Pet and Carebots

Bedside robots could take on about one-third of the tasks now done by nurses, and almost a quarter of that done by hospital doctors, according to a recent study by former health minister Lord Darzi. These carebots could ultimately save the National Health Service about £12.5bn a year, which is a tenth of its budget. The aim is not to replace the doctors and nurses, but to reduce the workload and enable them to spend more quality time with patients. We will even see these robots engaging in social behavior with patients, however, we must be careful not to let this responsibility slip too far in the opposite direction. Currently, it rests on the friends and family (and caretakers) to make the individual feel loved and connected. Oftentimes, the patient or elderly individual may not have any friends or family left, or the friends and family simply don’t devote enough time to attending to their social requirements. This is where we will see carebots serve an absolutely essential role.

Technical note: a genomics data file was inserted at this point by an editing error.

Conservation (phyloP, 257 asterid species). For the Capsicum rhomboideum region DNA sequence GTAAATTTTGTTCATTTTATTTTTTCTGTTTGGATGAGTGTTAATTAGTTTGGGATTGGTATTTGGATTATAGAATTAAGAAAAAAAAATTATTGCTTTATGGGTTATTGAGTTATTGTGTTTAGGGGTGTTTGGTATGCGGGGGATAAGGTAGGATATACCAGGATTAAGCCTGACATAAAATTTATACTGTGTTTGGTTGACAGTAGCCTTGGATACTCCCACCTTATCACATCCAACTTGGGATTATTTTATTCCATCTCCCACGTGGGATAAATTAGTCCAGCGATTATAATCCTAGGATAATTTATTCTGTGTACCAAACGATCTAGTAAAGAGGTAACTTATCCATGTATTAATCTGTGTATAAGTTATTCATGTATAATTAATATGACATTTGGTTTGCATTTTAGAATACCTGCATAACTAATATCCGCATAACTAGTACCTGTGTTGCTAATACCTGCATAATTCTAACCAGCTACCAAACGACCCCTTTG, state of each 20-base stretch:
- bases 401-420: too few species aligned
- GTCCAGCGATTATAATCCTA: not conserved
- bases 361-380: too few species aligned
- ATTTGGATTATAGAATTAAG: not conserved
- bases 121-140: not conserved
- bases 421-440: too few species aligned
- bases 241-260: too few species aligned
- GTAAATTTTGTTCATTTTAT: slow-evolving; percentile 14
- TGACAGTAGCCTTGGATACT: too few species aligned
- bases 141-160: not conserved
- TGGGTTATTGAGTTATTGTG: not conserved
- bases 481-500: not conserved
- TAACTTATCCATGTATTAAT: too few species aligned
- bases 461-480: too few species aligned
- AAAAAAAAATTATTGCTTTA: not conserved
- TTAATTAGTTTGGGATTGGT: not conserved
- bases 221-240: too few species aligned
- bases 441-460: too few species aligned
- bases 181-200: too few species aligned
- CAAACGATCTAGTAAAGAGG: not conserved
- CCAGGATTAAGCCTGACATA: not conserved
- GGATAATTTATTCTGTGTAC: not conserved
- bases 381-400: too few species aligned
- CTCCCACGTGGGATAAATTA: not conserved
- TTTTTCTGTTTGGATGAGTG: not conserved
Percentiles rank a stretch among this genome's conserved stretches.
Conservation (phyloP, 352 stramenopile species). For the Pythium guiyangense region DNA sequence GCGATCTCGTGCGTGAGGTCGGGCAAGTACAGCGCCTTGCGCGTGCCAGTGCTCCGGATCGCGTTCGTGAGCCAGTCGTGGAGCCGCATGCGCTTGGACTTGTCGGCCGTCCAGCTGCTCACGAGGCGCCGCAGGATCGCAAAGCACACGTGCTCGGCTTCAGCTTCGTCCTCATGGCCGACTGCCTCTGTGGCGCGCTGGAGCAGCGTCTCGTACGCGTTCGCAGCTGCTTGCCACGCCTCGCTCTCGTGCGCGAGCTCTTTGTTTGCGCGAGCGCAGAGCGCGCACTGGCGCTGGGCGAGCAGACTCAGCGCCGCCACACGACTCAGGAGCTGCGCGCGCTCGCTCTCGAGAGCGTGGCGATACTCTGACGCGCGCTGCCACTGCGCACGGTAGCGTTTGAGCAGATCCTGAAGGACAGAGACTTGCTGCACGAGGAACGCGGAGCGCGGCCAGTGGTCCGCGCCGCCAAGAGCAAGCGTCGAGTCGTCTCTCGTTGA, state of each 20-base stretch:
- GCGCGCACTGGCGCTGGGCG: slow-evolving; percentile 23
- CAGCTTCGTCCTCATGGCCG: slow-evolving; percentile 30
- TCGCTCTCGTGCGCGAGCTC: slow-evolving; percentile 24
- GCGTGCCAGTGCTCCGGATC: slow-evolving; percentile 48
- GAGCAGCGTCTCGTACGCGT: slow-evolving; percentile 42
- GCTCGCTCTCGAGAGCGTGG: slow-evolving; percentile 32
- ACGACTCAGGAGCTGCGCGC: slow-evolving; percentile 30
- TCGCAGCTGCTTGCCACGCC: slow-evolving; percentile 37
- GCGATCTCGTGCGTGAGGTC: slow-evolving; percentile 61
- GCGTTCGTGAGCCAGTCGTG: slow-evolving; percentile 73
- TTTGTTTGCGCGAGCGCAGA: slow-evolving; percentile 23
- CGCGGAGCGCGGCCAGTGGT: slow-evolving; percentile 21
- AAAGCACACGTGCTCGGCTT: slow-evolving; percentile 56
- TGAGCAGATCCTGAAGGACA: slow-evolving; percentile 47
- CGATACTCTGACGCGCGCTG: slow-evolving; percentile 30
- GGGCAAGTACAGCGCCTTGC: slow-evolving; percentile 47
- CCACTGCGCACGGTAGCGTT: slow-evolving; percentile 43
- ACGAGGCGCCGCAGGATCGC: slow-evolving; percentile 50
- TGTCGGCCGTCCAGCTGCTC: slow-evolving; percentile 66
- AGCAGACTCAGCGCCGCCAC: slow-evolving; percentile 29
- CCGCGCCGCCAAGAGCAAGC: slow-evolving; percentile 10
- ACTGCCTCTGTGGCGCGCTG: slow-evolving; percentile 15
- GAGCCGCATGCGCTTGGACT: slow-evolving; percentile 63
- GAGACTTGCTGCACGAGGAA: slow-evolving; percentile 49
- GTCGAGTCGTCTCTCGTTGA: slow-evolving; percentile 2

The social element is where will see a lot of initial promise with these carebots. Most of the elderly are simply unable to care for a pet. If they had one that they could turn on and off then they wouldn’t have the anxiety that comes with having to take care of a pet. There is conclusive evidence that human-animal interactions have many benefits across the entire age spectrum. These benefits include improvement of social attention, behavior, interpersonal interaction and mood. Reduction of stress, heart rate, blood pressure, and anxiety is another benefit. They can also assist with the improvement of mental and physical health. Of course, the first few iterations of these robots won’t have as profound an impact as a real animal, but the initial research does seem promising. If we can begin to get these robots around the lonely and debilitated, I think we will see a dramatic shift in the perception of this type of technology.

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